In a recent blog, I introduced you to Benne Holwerde, a young researcher at the University of Cape Town in South Africa. Check out the view from his office in the image at right. He’s on a team of scientists hoping to build a giant new radio telescope called MeerKAT (Karoo Array Telescope), a project Holwerde and his group hope will solidify South Africa as the host site for the Square Kilometre Array. Here’s another report on the project from Holwerde.
We're still busy with the “science case,” a description of what science we think can be done with MeerKAT. The case splits into different sub-fields. Here at the University of Cape Town, we have a group working on research you can do by observing the 21cm emission line of neutral hydrogen.
There are all kinds of different astrophysics you can address with the information in the 21cm line, both how nearby galaxies form and behave and how larger structures of galaxies look. This is what the Cape Town group is working up in its science case.
What does the gas reservoir of spiral galaxies look like? How does the gas move and clump? Where is it lumping together to form stars? Do we see smaller galaxies fall into big ones like our Milky Way, forming new parts of the galaxy? How many dwarf galaxies are there anyway? These are the kind of questions we hope to address with a survey of nearby galaxies using MeerKAT.
One of the nice things of the 21cm line is that our own Milky Way is transparent for it. In optical or infrared, there is too much absorption by dust in the disk to see much except what is in our own galaxy. But in the 21cm line radio observations, it will be possible to detect the large structures hiding behind the bulge of the Milky Way. There must be something there.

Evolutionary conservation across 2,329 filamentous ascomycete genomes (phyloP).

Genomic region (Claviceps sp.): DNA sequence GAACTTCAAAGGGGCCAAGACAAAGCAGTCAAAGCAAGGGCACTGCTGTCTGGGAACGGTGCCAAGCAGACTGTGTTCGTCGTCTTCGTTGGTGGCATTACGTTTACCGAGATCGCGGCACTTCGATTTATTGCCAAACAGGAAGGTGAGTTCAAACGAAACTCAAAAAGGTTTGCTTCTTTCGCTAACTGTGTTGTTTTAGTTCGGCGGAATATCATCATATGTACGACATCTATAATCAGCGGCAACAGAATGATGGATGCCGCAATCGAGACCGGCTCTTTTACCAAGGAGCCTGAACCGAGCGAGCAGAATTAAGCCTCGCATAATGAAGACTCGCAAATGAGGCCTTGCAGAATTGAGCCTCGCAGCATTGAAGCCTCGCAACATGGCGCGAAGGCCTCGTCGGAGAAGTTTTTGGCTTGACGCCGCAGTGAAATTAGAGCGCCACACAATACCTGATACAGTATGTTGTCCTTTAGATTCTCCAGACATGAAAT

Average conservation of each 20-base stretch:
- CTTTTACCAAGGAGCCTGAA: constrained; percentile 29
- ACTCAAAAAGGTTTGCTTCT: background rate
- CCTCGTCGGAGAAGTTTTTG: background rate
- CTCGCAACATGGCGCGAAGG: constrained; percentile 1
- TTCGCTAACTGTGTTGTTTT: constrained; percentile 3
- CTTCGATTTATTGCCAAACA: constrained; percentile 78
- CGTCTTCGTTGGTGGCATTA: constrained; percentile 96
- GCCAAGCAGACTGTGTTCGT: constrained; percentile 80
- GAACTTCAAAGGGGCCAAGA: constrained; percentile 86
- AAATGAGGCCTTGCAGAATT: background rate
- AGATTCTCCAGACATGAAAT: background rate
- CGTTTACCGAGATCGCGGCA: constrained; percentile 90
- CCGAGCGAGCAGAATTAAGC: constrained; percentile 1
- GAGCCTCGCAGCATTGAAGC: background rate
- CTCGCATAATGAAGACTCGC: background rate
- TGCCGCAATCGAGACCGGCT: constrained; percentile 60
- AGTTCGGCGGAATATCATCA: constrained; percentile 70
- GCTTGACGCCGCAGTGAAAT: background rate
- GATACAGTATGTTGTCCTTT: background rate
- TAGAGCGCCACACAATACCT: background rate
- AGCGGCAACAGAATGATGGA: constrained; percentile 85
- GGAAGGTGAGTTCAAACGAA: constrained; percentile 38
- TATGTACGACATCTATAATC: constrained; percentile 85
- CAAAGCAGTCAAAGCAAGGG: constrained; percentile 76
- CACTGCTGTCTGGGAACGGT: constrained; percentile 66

For some time now, we’ve known that the biggest gravitational pull in the local universe is being exerted from somewhere behind the bulge. This Great Attractor is some superstructure made of galaxies, but we scarcely know what it looks like. MeerKAT is situated beautifully for observations of the bulge (best visible in the Southern Hemisphere), so we really hope to work on this.
Hydrogen in the universe
Another issue we hope to make headway on is how much hydrogen there is in the universe, both right now and in earlier times in galaxies much, much farther away. And how that hydrogen is distributed: Is it mostly in small galaxies in the early universe, for instance?
We're now devising observation strategies and describing our plans so we can get teams and collaborations going early, before MeerKAT gets built. In two weeks, there is a big meeting here in Cape Town about the Square Kilometre Array (SKA). [MeerKAT is part of an effort to demonstrate the expertise needed to take on the larger SKA project.] So we plan to show our ideas during that and talk to people about collaborations.
It's not the most spectacular stage of a new project. Basically we're drumming up a policy document, but if we have a good one, and put together good teams, then it pays off in the long run.